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S. Amjad Hussain

Bernard Lewis was an important, but flawed, academic mind

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Dr. S. Amjad Hussain.

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On May 19, the famous historian and academic Dr. Bernard Lewis passed away at the age of 101. He was widely known as a scholar of Islam. Through the sheer force of his personality and the weight of his scholarship, he made a place for himself in the academic world where his ideas about Muslims and the Middle East resonated with the George. W Bush administration.

He theorized that Islamic civilization had been declining and decaying for centuries, and this decline was the catalyst for several key figures. According to the New York Times, he provided critical intellectual linkage between the religious fundamentalism of Osama bin Laden, which he said was a response to oppressive Arab regimes, and the secular despotism of Saddam Hussein. He envisioned democracy to be the only antidote for both. He predicted the destruction of the West at the hand of those forces if freedom was not brought to the Arabs. He coined the phrase the “clash of civilizations” for his theory.

He was an ardent supporter of the invasion of Iraq in 2003. The Bush administration sought his advice and government officials parroted his views on the Middle East on talk shows and in the print media. Unfortunately, his prediction that the Iraqis would welcome and American forces with open arms did not happen. Fifteen years later, Iraq has not recovered from that ill-conceived idea championed by Mr. Lewis.

According to Mr. Lewis, Islam had, at one time, offered comfort and peace of mind to millions of men and women by delivering dignity and meaning to their drab and impoverished lives, and inspired a great, inclusive civilization that enriched the world. He harshly described contemporary Arab states as a “string of shabby tyrannies.” He compared Saudi fundamentalists to an imagined scenario where the Ku Klux Klan controlled the oil revenues in Texas.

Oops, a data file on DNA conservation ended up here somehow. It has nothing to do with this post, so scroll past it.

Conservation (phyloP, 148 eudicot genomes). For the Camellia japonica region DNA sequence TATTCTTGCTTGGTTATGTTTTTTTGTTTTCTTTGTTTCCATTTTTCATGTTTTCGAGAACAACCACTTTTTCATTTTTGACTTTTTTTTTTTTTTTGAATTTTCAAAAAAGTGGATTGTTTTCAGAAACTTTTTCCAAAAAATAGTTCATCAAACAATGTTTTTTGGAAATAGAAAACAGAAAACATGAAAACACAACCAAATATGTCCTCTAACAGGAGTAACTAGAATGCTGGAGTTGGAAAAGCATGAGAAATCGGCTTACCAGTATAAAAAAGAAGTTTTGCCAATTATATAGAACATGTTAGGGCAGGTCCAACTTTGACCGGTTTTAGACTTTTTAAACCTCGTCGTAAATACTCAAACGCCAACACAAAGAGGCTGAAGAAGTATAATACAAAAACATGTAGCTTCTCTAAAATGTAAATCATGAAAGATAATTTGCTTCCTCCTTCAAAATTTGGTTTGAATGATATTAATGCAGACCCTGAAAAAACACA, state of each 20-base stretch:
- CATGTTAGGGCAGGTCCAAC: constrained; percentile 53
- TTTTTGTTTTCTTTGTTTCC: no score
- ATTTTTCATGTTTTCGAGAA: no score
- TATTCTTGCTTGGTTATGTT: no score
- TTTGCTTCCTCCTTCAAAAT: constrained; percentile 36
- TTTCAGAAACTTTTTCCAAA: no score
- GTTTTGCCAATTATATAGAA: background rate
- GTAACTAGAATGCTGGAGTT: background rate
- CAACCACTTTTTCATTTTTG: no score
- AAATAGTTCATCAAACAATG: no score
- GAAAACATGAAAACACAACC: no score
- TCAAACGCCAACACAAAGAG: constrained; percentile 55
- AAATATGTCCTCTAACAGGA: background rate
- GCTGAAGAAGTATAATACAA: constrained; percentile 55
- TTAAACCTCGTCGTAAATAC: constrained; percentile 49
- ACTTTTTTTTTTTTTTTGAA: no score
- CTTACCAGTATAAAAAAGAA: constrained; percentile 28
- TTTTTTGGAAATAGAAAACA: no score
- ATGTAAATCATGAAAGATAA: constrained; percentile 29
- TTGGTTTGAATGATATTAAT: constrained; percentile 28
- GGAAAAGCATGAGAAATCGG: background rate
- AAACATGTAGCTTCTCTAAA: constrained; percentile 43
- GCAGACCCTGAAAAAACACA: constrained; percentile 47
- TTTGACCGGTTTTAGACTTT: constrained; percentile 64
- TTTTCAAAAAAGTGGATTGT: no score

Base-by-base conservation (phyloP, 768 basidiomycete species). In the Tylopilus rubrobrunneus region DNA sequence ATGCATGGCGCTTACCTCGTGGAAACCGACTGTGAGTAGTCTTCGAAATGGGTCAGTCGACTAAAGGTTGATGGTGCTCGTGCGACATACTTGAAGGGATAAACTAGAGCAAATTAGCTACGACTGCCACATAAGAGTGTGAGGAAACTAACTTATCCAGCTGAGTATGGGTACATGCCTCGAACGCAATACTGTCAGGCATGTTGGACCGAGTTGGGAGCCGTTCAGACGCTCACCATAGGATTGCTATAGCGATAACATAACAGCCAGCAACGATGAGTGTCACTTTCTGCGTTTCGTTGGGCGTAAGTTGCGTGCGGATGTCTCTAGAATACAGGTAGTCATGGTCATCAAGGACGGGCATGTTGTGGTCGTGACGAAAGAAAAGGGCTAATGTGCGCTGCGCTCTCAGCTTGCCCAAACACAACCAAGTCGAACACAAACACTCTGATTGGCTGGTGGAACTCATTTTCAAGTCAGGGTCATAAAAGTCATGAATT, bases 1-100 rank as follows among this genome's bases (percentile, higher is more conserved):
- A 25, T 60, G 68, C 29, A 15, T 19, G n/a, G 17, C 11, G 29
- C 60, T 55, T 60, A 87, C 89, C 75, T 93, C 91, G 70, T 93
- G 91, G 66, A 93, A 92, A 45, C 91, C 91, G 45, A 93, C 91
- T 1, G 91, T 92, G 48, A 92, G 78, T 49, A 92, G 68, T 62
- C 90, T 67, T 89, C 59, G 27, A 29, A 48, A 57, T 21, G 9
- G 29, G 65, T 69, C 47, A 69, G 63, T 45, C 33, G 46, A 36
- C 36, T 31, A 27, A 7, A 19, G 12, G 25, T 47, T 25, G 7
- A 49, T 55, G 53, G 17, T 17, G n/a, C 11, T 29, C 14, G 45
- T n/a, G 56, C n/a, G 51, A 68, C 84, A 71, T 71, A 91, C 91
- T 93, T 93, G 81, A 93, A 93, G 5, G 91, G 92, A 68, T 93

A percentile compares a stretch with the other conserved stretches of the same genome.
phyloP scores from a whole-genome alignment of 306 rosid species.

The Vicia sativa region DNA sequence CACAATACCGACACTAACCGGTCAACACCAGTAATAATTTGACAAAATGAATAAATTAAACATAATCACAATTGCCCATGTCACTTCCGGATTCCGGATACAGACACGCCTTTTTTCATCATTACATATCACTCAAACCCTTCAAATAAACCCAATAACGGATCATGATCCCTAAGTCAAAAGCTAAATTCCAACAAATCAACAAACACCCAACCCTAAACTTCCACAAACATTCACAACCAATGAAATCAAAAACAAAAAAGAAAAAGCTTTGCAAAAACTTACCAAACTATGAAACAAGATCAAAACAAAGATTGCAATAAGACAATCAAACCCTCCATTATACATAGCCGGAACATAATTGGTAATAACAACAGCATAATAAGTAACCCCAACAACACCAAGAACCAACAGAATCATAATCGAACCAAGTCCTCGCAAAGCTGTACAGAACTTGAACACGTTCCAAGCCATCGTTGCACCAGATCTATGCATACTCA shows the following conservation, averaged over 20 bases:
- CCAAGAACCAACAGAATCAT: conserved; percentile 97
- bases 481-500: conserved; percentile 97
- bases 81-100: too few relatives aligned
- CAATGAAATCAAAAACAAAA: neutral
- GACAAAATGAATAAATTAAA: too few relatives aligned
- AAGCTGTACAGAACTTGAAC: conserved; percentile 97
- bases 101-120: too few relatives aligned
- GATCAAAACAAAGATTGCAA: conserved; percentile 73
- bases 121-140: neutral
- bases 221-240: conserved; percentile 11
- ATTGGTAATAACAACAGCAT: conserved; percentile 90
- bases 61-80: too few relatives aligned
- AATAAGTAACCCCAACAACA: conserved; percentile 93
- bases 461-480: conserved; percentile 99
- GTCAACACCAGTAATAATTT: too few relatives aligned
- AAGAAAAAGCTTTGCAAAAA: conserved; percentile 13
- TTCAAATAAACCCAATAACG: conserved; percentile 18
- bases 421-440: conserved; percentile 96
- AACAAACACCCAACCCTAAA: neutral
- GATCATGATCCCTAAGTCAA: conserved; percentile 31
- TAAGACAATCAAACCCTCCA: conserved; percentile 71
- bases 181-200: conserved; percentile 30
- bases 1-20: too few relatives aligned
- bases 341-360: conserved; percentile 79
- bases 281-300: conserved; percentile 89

Mr. Lewis was an ardent supporter of Israel and believed Palestinians had no claim to a state. His writings on the subject became a required reading for the Israeli cabinet in the mid-1970s.

He had many detractors in the academic world. The late Edward Said, professor of literature at Columbia and a public intellectual, called Mr. Lewis a lobbyist and a propagandist for Eurocentric views who distorted the truth and hid his politics under the veneer of scholarship. Mr. Said was of the opinion that many Western scholars perpetuated the West’s patronizing representation of the East.

But Mr. Lewis had a retort for his critics when he wrore derisively that, “If Westerners can not legitimately study the history of Africa or the Middle East, then only fish can study biology.”

There were others who also criticized Mr. Lewis for his skewed ideas about Islam. Alan Wolfe, a political scientists and a sociologist from Boston College, called his views about Islam “belligerent.” Columbia historian Richard Bulliet, who specializes in the history of Islamic society and institutions, thought Mr. Lewis “looked down on modern Arabs and considers them good and worthy only to a degree they follow a Western path.”

While his work as an expert on the Middle East had its critics, his work on Turkey was considered monumental. His 1961 book, The Emergence of Modern Turkey, is still considered a classic scholarly work.

Countries in the East have different cultures and different histories. There is no guarantee that every country can or will respond to the mantra of democracy as propagated by the West. Iraq and Afghanistan are two glaring examples where imported democracy has not worked.

Bernard Lewis was a giant in the academic world. He promoted Western, Eurocentric views. He envisioned a transformed Middle East, with the greater Arab/​Muslim world remade in the image of Western democracies. But even as he readily found faults in Arab/​Muslim societies, he was willing to side-step the enduring effects of Western imperialism, American interventionism, and Israeli displacement of Palestinians as the cause of the Middle East turmoil.

S. Amjad Hussain is an emeritus professor of surgery and humanities at the University of Toledo. His column appears every other week in The Blade. Contact him at: aghaji@bex.net.

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